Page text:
Richardson, who earned his undergraduate degree from Florida International University in recreation and sports management said he had no health knowledge before joining the Peace Corps.
“Once I was in Gambia, I saw a lot of bad issues and it killed me to see that type of stuff going on. I started to do more health work while I was there related to malaria and nutrition, and education in general, and that sparked my fire to pursue public health,” he said.
Richardson is earning his degree in the public health education concentration.
For Megan Montoya it’s mutual understanding that drove her to serve.
Montoya, who earned her undergraduate degree in psychology from the University of Utah is currently pursuing her MPH in epidemiology and global health.
She served in Cambodia for 12 months as a health extension volunteer, working out of a health center speaking to others on a variety of health topics ranging from prenatal health, vaccines and nutrition.
She also initiated a grant to build bathroom facilities in an elementary school, which inspired more water safety and hygiene projects.
“Resilience; making something out of nothing and empowering yourself and others, that’s the biggest thing I learned in the Peace Corps,” she said. “It’s mutual understanding. I can be teaching, but at the same time learning from the other culture and vice versa.”
For more information on becoming a Coverdell Fellow, students may visit the COPH’s Peace Corps Coverdell Fellows website.
Restructure of the COPH
On Aug. 8 the COPH officially adopted a new organizational structure removing the five department model and reorganizing into four strategic areas, which Dean Petersen says will allow for greater faculty collaboration.
“What we have created is different ways to align ourselves in the spirit of faculty and college success,” she said.
According to Petersen, in 2011 ASPPH created the Framing the Future Taskforce to rethink education in public health.
“Things were heading away from the five core disciplines model,” she said. “In fact, this college, in 2012, started reframing the core curriculum in the MPH in light of these conversations.”
Petersen said this prompted her to think about how the department structure was impacting the COPH.
“At the end of the day, I still came down to the fact that we would be a stronger faculty and college if we were just one college,” she said.
Instead of departments, there are now four strategic areas at the COPH, each with their own strategic area leads and administrative approvers:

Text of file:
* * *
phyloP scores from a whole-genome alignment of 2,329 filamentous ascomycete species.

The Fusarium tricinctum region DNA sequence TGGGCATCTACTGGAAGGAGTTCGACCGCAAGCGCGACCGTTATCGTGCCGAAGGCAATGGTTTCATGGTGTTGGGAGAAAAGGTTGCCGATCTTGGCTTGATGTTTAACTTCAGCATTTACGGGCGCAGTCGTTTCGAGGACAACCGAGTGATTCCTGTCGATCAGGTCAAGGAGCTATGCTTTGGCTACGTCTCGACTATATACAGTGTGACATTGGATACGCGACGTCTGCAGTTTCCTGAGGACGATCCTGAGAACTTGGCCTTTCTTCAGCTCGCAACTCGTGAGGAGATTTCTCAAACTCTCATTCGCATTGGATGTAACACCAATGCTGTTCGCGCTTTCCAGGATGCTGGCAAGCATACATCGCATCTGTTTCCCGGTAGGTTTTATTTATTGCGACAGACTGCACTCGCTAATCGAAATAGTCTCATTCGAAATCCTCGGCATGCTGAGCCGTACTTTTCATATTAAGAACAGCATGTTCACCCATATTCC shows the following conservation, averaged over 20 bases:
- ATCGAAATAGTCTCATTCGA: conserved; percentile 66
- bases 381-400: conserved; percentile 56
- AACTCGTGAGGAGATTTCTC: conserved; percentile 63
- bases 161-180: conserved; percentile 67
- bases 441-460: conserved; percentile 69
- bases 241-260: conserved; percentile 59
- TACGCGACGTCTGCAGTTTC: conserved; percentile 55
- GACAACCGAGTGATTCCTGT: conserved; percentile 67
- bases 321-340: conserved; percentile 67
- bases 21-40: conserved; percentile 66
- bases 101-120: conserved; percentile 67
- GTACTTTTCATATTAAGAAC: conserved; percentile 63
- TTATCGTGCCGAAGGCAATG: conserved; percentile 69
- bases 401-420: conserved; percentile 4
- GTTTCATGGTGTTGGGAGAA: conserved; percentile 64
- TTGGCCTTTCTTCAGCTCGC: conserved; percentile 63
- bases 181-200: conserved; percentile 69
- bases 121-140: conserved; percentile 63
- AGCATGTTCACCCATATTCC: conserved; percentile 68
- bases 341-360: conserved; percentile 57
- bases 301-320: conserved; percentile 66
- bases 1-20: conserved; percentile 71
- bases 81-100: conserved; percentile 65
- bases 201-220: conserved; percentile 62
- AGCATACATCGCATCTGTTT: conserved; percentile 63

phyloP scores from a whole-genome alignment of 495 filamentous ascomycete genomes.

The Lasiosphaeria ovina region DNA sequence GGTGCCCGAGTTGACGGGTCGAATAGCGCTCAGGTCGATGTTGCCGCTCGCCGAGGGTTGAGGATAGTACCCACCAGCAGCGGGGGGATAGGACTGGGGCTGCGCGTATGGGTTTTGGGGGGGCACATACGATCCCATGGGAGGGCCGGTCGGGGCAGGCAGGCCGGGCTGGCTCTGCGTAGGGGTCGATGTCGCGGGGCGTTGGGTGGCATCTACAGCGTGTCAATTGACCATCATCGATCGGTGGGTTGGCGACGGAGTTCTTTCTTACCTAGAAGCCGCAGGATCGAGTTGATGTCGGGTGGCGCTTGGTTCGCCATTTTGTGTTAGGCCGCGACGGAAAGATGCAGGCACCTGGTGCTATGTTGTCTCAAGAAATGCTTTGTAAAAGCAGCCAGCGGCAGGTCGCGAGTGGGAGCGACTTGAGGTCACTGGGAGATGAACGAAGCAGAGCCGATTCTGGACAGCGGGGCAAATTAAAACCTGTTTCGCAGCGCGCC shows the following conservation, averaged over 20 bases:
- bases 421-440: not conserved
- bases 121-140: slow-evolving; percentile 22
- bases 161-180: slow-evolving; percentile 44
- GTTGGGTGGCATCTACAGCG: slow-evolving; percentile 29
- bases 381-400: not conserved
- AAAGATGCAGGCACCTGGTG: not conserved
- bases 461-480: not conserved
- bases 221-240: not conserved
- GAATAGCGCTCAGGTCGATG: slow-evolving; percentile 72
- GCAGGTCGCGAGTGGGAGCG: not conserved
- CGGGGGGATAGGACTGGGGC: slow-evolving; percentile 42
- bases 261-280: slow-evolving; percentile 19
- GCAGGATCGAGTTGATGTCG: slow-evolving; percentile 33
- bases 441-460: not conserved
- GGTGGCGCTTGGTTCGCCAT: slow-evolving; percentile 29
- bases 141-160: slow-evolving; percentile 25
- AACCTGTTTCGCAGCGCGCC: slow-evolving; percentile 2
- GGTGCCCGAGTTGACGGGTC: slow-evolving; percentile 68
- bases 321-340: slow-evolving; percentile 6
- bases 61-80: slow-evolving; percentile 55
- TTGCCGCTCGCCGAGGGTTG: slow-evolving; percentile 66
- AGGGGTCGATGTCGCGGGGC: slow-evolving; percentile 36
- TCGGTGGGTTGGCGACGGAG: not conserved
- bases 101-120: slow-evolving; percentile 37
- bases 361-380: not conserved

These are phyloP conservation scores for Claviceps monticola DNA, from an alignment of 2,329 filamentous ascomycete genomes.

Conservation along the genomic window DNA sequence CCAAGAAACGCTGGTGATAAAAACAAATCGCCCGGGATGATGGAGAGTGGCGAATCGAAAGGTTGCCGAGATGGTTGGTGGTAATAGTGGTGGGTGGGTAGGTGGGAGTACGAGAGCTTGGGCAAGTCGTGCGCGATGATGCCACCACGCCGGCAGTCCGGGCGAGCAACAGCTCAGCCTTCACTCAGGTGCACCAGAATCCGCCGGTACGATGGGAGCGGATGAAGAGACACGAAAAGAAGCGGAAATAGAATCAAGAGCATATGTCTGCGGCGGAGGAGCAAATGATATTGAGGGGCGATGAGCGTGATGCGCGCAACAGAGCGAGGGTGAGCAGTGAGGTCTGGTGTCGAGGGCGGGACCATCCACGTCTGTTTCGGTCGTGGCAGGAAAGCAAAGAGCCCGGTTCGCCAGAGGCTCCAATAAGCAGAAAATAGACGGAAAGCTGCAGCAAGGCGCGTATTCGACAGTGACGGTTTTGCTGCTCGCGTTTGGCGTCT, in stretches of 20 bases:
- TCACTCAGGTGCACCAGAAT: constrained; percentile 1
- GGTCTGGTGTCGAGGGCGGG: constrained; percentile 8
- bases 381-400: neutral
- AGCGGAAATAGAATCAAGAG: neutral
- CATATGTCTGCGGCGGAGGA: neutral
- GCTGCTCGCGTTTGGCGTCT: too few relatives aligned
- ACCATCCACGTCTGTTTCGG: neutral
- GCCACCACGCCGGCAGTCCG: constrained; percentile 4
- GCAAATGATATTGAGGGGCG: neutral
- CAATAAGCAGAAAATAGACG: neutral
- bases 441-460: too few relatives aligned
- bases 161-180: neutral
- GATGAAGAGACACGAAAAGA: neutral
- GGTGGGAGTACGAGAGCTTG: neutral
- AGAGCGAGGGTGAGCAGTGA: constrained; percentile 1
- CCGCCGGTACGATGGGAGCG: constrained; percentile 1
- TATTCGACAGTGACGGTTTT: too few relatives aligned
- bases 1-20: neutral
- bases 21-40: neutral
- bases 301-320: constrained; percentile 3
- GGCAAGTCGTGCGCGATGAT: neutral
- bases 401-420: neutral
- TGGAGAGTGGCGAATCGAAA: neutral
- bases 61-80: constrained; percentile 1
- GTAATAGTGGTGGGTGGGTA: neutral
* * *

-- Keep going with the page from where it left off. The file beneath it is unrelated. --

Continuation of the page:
Population Health Sciences
Dr. Russell Kirby, strategic area lead
Dr. Tricia Pennicook, administrative approver
Global and Planetary Health
Dr. Thomas Unnasch, strategic area lead
James Evans, administrative approver
Dean Petersen said she will conduct all faculty assignments and evaluations and assure equitable distribution of resources to support faculty success.
“Students apply to concentrations and we’ve identified the faculty affiliated with each one,” Petersen said. “The goal now is to encourage and support faculty working across disciplines and focus on strategy.”
The COPH has also moved toward a centralized service model for all administrative processes. The Business Operations Support Services team (BOSS), provides support to faculty and staff. They serve the entire COPH community and assist with a range of administrative needs from ordering office supplies to arranging travel.
BOSS staff include:
Pamela Mclean (CPH 2029)
Kristina Hamp (first floor of COPH)
Donna Rodandello (second floor of COPH)
Katherine Small (IDRB 311)
Sara de la Cantera (Chiles Center)
“We always want to be looking ahead and be as agile as we can,” Petersen said in regard to why the change was necessary. “This will enhance the student experience and facilitate faculty working strategically and working together.”
Story by Anna Mayor, USF College of Public Health
Tags: Brian Richardson, Coverdell Fellows, Donna Petersen, Ellen Daley, fall semester, Global and Planetary Health, graduate programs, Haley Tolbert, Interdisciplinary Science and Practice, Jianca Reid, Megan Montoya, Office of Undergraduate Studies, orientation, Paul D. Coverdell Fellowship Programs, Peace Corps, Policy, Population Health Sciences, Practice and Leadership, strategic areas, study abroad